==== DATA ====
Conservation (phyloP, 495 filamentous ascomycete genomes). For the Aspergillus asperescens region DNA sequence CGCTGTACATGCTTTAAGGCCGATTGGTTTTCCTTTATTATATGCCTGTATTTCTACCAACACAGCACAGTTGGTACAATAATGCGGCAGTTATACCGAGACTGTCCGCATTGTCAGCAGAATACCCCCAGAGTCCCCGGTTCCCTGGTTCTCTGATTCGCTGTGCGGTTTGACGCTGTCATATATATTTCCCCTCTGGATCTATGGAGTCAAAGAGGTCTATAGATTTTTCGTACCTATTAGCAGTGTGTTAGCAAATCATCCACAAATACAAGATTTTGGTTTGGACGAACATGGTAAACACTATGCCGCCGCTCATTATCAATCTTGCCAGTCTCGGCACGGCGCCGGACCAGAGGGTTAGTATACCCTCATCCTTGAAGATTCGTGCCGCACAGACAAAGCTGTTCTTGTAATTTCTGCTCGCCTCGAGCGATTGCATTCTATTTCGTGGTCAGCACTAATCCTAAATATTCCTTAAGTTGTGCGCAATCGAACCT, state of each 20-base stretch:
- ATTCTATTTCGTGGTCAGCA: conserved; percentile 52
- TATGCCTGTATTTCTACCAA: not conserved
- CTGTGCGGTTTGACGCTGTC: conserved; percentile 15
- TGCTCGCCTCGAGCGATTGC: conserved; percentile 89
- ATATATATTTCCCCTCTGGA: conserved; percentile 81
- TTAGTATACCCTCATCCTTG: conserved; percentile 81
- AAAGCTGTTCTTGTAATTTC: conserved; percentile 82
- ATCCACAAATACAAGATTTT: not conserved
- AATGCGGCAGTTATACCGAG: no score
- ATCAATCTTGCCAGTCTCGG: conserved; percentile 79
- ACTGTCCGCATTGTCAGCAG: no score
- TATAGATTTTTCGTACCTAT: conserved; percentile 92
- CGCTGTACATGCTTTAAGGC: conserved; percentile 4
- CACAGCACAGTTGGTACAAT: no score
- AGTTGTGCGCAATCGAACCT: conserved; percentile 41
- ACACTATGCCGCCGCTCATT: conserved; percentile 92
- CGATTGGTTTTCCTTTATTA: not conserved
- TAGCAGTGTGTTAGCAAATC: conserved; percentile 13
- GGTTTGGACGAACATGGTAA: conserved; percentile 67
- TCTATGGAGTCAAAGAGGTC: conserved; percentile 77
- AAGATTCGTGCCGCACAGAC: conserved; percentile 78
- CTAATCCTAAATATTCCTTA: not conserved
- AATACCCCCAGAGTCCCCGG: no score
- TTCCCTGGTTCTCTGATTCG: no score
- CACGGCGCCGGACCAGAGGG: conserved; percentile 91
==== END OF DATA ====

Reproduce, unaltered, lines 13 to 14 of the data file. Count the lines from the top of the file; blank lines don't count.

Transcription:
- TATAGATTTTTCGTACCTAT: conserved; percentile 92
- CGCTGTACATGCTTTAAGGC: conserved; percentile 4